Biden devoted the first 12 minutes of his address to Ukraine, with lawmakers of both parties repeatedly rising to their feet and applauding as he praised the bravery of Ukraine’s people and condemned Putin’s assault.


Russia has found itself increasingly isolated, hit by sanctions that have thrown its economy into turmoil and left the country practically friendless, apart from a few nations like China, Belarus and North Korea. Biden said the sanctions have left Russian President Vladimir Putin ”isolated in the world more than he has ever been.”

Leading Russian bank Sberbank announced Wednesday that it was pulling out of European markets amid tightening Western sanctions. The bank said its subsidiaries in Europe were facing an “abnormal outflow of funds and a threat to the safety of employees and branches,” according to Russian news agencies. They did not provide details of the threats.

The U.S. and EU have levied sanctions on Russia’s biggest banks and its elite, frozen the assets of the country’s Central Bank located outside the country, and excluded its financial institutions from the SWIFT bank messaging system.

The sanctions and resulting crash of the ruble have left the Kremlin scrambling to keep the country’s economy running. For Putin, that means finding workarounds to the Western economic blockade.

Former Treasury Department officials and sanctions experts expect Russia to try to mitigate the impact of the financial penalties by relying on energy sales and leaning on the country’s reserves in gold and Chinese currency. Putin also is expected to move funds through smaller banks and accounts of elite families not covered by the sanctions, deal in cryptocurrency and rely on Russia’s relationship with China.


It’s worsening. Roughly 874,000 people have fled Ukraine and the U.N. refugee agency warned the number could cross the 1 million mark soon. Countless others have taken shelter underground.

Ukraine’s State Emergency Service said more than 2,000 civilians have died, though it was impossible to verify the claim. The U.N. human rights office said it had recorded the deaths of 136 civilians, including 13 children, in Ukraine since the Feb. 24 start of the invasion.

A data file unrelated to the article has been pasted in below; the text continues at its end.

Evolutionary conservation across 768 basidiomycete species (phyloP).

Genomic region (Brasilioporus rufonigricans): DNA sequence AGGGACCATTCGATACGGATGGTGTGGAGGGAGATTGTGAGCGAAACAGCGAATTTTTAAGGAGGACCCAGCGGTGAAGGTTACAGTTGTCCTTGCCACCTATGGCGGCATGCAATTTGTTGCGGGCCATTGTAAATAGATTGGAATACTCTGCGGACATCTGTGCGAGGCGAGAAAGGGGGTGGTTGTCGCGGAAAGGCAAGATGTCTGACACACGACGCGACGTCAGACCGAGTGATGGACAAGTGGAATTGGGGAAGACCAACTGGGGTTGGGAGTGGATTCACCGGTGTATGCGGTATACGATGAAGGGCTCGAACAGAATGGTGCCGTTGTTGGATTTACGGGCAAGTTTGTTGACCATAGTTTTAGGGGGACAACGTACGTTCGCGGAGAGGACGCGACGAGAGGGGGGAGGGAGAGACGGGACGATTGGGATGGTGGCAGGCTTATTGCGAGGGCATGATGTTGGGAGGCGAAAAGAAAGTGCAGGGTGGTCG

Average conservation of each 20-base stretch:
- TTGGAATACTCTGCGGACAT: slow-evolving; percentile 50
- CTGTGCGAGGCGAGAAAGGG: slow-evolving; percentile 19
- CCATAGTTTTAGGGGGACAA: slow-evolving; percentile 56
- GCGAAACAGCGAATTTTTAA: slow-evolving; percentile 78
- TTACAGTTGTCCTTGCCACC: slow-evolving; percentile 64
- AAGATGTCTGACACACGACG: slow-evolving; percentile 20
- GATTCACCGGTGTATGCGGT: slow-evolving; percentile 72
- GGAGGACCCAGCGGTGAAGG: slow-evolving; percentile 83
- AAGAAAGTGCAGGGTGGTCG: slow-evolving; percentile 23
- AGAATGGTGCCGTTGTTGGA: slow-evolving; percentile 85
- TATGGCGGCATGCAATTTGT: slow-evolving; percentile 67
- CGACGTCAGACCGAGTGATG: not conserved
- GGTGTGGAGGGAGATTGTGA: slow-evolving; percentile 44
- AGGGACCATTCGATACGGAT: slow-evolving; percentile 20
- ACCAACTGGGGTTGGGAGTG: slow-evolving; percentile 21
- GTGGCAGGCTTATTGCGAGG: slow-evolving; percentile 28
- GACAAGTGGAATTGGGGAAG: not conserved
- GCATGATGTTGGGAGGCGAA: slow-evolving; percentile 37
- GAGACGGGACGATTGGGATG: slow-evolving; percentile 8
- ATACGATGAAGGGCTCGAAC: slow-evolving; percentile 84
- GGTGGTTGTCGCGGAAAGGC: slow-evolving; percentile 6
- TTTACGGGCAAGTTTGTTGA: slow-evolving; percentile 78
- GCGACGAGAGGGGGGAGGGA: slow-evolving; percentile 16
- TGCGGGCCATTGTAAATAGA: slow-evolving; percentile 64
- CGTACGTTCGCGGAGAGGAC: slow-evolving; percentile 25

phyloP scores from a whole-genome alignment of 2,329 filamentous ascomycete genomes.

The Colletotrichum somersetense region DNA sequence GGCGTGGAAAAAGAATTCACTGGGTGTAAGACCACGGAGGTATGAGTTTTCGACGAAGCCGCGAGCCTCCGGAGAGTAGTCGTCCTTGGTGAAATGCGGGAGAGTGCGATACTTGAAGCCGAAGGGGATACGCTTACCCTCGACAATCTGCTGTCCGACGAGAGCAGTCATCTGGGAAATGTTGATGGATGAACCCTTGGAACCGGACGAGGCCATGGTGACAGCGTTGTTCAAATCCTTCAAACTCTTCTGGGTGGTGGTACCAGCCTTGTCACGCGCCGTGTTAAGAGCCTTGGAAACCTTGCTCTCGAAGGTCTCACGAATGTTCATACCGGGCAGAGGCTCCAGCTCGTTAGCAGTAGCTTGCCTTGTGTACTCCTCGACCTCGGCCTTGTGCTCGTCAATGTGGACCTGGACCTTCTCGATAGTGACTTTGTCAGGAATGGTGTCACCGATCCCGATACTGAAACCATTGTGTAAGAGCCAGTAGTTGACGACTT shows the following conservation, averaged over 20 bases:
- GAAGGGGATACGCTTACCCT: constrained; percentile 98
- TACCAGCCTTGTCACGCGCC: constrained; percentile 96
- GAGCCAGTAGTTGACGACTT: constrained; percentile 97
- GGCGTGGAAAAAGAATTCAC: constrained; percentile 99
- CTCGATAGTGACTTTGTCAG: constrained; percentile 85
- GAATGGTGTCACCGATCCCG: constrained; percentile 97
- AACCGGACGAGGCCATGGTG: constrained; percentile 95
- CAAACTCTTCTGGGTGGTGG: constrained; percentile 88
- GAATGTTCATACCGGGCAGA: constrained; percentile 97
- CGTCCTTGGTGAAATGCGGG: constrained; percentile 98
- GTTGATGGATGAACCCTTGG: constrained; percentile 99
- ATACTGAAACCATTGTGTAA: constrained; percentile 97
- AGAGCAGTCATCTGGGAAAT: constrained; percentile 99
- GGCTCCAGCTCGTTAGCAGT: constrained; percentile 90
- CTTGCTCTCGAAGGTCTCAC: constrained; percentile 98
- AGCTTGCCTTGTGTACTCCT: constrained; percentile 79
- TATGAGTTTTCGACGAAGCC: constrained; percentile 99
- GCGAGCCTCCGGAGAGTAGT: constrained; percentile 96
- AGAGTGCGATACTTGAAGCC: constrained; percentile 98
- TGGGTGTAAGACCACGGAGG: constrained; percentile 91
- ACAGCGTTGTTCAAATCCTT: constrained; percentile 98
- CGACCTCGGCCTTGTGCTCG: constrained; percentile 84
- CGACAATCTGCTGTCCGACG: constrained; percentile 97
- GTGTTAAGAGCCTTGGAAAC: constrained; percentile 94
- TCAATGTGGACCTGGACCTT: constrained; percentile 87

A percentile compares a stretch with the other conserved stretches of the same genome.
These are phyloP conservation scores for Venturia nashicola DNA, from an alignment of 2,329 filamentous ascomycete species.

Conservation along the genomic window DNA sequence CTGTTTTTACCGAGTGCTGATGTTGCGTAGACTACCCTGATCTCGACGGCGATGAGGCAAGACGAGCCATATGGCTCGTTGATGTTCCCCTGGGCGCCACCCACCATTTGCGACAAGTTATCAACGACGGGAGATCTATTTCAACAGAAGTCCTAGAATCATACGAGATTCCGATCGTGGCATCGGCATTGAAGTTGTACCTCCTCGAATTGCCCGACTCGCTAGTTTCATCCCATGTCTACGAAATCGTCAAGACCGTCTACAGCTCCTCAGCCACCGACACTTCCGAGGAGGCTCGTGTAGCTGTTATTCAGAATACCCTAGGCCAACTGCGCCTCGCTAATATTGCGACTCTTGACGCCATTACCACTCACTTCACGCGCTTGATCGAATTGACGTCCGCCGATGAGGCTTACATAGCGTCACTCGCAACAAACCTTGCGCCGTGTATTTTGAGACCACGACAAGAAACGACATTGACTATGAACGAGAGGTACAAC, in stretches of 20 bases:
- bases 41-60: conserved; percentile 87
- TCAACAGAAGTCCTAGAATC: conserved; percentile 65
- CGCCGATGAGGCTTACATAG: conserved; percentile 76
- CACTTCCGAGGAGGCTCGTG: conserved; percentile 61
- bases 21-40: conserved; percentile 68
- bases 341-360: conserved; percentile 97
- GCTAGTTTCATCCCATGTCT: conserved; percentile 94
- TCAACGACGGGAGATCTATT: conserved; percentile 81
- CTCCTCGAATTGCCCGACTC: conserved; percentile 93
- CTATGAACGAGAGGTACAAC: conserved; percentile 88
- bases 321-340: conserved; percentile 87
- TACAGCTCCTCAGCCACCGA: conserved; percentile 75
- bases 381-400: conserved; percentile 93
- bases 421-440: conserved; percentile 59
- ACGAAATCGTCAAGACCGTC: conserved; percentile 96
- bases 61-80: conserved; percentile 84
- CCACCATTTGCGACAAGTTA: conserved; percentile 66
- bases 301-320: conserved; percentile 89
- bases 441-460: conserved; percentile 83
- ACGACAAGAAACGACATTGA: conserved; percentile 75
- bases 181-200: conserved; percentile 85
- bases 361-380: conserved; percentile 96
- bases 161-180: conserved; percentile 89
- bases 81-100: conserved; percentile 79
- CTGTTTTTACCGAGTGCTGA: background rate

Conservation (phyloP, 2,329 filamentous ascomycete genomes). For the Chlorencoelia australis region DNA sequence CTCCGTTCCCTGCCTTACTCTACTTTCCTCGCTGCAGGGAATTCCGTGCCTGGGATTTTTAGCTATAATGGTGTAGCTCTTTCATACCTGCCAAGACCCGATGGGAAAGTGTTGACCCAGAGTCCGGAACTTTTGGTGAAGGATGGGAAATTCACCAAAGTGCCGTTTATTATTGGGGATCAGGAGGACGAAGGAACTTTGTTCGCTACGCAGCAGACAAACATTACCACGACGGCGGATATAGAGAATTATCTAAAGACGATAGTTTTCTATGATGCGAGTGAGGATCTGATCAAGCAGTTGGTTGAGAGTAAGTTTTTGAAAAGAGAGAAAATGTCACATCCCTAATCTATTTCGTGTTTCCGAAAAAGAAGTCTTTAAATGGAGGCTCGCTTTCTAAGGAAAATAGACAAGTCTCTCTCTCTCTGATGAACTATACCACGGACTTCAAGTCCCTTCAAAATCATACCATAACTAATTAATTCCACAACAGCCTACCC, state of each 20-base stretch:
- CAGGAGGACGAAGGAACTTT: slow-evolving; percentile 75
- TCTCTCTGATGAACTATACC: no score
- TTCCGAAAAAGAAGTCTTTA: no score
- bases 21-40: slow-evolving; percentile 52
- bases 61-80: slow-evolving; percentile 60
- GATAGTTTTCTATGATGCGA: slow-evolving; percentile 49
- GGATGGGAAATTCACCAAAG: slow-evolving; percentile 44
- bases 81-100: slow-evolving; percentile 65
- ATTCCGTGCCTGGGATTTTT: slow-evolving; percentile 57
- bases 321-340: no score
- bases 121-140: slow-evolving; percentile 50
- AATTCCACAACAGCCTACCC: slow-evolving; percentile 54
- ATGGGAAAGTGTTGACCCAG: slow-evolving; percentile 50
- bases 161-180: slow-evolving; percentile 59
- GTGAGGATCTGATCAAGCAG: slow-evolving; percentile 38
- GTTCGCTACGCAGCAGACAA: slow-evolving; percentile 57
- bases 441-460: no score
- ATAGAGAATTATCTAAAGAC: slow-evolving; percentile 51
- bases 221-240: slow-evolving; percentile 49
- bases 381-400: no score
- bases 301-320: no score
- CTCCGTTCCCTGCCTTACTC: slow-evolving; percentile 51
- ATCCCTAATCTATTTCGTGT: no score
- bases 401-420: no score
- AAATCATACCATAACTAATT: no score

The EU is stepping up aid for Ukraine and moving toward granting temporary protection to those fleeing Russia’s invasion. The EU Commission said Wednesday that it will give temporary residence permits to the refugees and allow them rights to education and work in the 27-nation bloc. The move would still need the approval of member states, but they expressed broad support for the idea over the weekend.

Human Rights Watch said it documented a cluster bomb attack outside a hospital in Ukraine’s east in recent days. Residents also reported the use of the weapons in Kharkiv and Kiyanka village. The Kremlin denied using cluster bombs.


The U.N. General Assembly will vote Wednesday on a resolution demanding that Russia immediately stop using force against Ukraine and withdraw its military from the country, and condemning Moscow’s decision “to increase the readiness of its nuclear forces.”

The 193-nation General Assembly met Tuesday for a second day of speeches about the war, with more than 110 member states signed up to speak. Unlike the U.N. Security Council, the General Assembly doesn’t allow vetoes. And unlike Security Council resolutions, General Assembly resolutions aren’t legally binding, though they have clout in reflecting international opinion.